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MARCHA leaders seek stronger ties between U.S., Latin churches

Dec. 13, 2005

By Amanda M. Bachus*

SAN JUAN, Puerto Rico (UMNS) — Leaders of the United Methodist Church’s Hispanic caucus want to strengthen relationships between Methodists in the United States and Latin America.

Those relationships were weakened during the years when Methodist churches in Latin American countries were becoming autonomous from the United Methodist Church.

Improving those ties was one of the issues at the 34th annual assembly of MARCHA – Methodists Associated Representing the Cause of Hispanic Americans – held Nov. 17-20 in San Juan.

“The Latin American churches have felt hurt after their own separation from the United Methodist Church and the type of processes in which the autonomies were handled in the past,” said Bishop Juan Vera-Méndez , leader of the Methodist Church of Puerto Rico. The relationship and missional work with Latin America was deeply affected and still suffers today because of the lack of relationship with the United Methodist Church, he said.

He suggested that the United Methodist Church increase its mission support work with Latin America.

“We are living in a globalized world,” Vera-Méndez said. The United Methodist and autonomous churches are trying to build new relationships with one another, he said. “The autonomous process should go into revision. Now that we have what we call connectionalism, we should intentionally start to build communications bridges and don’t leave the rest (Latin America) in isolation.”

Vera-Méndez noted that the Puerto Rican church has sent more than 100 pastors to the United States, is a major purchaser of church resources and a part of the Board of Global Ministries’ Partners in Mission program, and that it has more than 300 missionaries serving in Honduras and other countries in Central America and the Caribbean.

MARCHA heard an update from a member of a study group reviewing relationships between the United Methodist Church and the autonomous Latin American Methodist denominations. The group was created in 2004, after General Conference approved a proposal from MARCHA. It was formed by the Council of Bishops, the United Methodist Board of Global Ministries, the Commission of Christian Unity and Interreligious Concerns, the Council of Evangelical Methodist Churches in Latin America (CIEMAL) and Methodists in the Caribbean and the Americas.

During their meeting, MARCHA leaders also focused on issues such as the emerging needs of Hispanic/Latinos in the United States, particularly immigration. Participants discussed how MARCHA, as an advocacy organization, can request justice and fair treatment for immigrant workers through legislation and encourage concerned church members, caucuses and other groups to make their voices heard by lawmakers.

Participants also pondered a question raised by Bishop Aldo Etchegoyen, leader of CIEMAL and the Methodist Church of Argentina: Why are people emigrating from Latin America to the United States?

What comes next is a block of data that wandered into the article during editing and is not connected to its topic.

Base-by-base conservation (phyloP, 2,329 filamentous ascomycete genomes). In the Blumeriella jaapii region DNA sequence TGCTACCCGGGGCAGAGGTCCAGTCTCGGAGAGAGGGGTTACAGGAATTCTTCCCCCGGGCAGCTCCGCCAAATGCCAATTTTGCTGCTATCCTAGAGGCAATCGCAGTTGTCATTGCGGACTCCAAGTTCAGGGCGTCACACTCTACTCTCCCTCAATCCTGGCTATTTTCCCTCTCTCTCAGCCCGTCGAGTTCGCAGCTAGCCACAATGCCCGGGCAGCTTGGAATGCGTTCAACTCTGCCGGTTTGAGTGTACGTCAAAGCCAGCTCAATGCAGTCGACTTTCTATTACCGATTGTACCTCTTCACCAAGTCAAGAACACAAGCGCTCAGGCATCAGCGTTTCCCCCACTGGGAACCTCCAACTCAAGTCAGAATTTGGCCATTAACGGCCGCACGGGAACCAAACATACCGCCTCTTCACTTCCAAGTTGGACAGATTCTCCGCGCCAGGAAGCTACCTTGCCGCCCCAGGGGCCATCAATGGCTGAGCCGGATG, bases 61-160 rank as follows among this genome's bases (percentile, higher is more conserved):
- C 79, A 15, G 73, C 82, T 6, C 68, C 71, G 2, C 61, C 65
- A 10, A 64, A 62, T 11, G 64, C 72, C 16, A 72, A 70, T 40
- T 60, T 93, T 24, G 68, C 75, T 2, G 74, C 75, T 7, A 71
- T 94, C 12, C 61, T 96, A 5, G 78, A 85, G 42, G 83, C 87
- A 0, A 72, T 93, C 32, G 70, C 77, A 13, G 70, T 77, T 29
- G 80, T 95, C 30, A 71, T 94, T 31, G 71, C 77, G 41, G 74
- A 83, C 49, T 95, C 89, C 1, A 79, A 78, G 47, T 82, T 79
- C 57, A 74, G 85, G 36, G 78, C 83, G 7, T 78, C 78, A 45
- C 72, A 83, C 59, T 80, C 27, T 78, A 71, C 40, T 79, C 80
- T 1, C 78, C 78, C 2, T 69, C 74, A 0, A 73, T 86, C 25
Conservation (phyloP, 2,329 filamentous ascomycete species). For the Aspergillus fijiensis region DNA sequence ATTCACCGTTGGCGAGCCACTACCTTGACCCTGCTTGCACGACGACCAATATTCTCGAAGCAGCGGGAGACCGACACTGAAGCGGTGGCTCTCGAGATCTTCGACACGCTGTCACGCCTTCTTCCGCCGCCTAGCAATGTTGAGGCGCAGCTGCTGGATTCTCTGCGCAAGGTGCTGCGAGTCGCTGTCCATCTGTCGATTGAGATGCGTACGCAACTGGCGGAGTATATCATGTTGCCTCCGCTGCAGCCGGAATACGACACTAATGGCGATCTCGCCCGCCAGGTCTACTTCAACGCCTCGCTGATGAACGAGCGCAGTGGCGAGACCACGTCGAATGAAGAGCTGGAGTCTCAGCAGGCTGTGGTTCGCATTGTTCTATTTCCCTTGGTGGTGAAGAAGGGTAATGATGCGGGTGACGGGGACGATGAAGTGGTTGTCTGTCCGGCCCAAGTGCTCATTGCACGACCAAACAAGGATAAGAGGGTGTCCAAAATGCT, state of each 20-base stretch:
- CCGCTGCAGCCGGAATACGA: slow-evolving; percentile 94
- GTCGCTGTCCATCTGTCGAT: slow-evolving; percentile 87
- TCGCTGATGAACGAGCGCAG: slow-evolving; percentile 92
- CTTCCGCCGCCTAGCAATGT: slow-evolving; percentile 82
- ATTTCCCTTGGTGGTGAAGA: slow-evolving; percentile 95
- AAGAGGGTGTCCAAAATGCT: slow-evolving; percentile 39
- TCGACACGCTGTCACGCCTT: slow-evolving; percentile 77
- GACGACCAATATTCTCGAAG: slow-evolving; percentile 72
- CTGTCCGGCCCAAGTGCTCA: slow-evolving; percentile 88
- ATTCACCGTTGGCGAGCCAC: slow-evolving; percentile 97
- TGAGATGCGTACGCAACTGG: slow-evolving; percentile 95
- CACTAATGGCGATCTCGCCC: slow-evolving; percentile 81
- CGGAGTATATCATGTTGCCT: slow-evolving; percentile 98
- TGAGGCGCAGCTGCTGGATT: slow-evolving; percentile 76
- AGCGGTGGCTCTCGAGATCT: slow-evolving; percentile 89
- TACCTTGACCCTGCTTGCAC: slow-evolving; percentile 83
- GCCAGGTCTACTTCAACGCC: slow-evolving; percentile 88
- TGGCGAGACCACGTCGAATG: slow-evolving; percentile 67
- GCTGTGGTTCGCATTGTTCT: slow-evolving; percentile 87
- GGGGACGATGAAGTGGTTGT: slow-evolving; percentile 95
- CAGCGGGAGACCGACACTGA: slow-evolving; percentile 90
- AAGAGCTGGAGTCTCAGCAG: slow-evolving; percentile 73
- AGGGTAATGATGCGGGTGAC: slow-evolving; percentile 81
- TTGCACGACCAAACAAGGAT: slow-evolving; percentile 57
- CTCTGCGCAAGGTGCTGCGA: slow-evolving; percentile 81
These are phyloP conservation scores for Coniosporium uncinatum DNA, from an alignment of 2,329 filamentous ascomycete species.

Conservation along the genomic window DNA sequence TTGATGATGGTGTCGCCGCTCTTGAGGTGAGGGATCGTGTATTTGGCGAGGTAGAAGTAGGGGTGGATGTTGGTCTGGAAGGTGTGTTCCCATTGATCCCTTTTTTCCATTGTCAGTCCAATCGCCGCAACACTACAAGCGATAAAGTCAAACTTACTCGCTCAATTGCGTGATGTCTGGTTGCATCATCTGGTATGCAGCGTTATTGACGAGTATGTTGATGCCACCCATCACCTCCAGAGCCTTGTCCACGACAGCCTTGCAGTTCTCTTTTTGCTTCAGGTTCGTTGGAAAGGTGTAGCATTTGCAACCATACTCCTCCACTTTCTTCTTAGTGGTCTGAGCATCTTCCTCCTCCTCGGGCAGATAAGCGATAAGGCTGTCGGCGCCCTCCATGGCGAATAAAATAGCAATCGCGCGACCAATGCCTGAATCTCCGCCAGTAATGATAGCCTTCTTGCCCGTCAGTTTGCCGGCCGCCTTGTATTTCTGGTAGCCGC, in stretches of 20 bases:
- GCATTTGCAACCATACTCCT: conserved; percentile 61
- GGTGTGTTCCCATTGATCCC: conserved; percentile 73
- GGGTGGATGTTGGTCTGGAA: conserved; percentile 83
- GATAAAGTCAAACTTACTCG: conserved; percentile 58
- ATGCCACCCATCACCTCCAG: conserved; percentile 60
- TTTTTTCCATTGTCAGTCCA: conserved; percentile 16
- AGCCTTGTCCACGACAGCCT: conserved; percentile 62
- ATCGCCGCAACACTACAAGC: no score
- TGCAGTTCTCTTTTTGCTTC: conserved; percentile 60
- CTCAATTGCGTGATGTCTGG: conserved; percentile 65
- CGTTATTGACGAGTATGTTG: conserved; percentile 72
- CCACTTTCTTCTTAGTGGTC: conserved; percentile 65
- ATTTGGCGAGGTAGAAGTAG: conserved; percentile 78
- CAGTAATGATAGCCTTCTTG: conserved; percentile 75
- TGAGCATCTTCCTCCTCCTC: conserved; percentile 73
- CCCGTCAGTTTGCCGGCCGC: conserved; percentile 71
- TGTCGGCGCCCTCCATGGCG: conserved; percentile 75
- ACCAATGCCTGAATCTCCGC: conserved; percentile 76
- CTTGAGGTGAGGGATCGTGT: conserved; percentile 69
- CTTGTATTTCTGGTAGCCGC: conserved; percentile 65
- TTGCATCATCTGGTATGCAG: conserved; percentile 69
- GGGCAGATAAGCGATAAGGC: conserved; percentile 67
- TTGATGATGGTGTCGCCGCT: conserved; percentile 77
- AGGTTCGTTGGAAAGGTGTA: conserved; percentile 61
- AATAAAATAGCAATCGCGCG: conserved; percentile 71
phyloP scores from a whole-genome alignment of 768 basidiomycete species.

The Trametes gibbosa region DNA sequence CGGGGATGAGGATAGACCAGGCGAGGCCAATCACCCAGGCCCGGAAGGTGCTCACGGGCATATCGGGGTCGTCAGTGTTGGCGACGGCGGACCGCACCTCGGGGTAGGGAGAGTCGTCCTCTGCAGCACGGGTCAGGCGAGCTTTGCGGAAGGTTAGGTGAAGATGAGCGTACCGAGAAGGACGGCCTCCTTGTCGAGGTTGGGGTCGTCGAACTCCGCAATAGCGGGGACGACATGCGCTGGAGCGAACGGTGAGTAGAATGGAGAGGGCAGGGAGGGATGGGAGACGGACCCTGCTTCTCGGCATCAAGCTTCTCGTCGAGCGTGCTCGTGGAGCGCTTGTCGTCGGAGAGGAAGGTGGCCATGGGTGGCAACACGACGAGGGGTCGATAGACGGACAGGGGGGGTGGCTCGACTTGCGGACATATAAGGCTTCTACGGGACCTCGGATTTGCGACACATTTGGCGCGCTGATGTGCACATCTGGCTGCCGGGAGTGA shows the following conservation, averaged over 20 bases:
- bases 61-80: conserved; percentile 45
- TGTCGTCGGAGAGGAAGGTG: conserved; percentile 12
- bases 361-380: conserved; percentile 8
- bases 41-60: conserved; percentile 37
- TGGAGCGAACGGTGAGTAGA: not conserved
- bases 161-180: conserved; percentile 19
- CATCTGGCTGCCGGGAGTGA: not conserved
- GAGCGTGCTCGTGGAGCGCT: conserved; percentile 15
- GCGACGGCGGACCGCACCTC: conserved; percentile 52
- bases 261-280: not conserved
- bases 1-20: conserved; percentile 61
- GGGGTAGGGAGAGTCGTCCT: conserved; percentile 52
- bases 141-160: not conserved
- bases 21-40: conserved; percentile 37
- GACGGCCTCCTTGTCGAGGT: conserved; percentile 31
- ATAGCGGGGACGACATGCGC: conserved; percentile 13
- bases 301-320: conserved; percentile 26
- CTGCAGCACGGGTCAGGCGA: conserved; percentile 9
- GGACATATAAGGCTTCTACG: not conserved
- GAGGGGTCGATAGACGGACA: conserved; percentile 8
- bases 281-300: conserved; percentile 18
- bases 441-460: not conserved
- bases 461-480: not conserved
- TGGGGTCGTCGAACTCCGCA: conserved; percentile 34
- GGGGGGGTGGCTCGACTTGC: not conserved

MARCHA will send resolutions on immigration-related issues to the church’s agencies for consideration by General Conference. The denomination’s top assembly meets in 2008.

Hispanic/Latino bishops from around the Americas — including United Methodists Minerva Carcaño, Elias Galván and Joel Martinez — attended the gathering, as well as staff from United Methodist agencies and seminaries. Delegations of youth leaders also participated, representing some of the U.S. jurisdictions as well as organizations such as the Youth Academy, sponsored by the Mexican American Program at Perkins School of Theology in Dallas.

Led by Bishop John R. Schol, the Baltimore-Washington Conference delegation was one of the largest, with 12 people. Schol said it was important for him to be there.

“What I’m hearing and experiencing is if we are going to be a church for all people, we have to pay attention to how to include all people,” he said. “I’m hearing that Hispanic ministry is going very well despite bad support. We need to continue to wrestle in developing leadership and giving leadership opportunities.”

In other business:

  • In her report, MARCHA President Ana Haydee-Urda expressed concern for funding cuts that all of the United Methodist Church’s ethnic caucuses are facing in coming years.
  • The Rev. Yolanda Pupo-Ortiz, who recently retired as assistant general secretary of the Commission of Religion and Race, was honored during a banquet. Raised in Cuba in a Quaker family, she later converted to Methodism through marriage. She was honored for a lifetime of working for justice for small groups that lack a voice in the church.
  • The assembly recognized a Puerto Rican delegation for its work in making autonomy possible for the Methodist Church in Puerto Rico. The gathering also honored Bishop Elias Galván; Bishop Victor Bonilla, who was the first Methodist bishop of Puerto Rico; the Rev. Germán Acevedo, a Board of Global Ministries staff executive; the Rev. Michael Rivas, a former Global Ministries executive; and others who supported the signing of the concordat between the United Methodist Church and the Methodist Church of Puerto Rico.

*Bachus is director of Spanish-language resources at United Methodist Communications.

News media contact: Linda Green or Tim Tanton, (615) 742-5470 or

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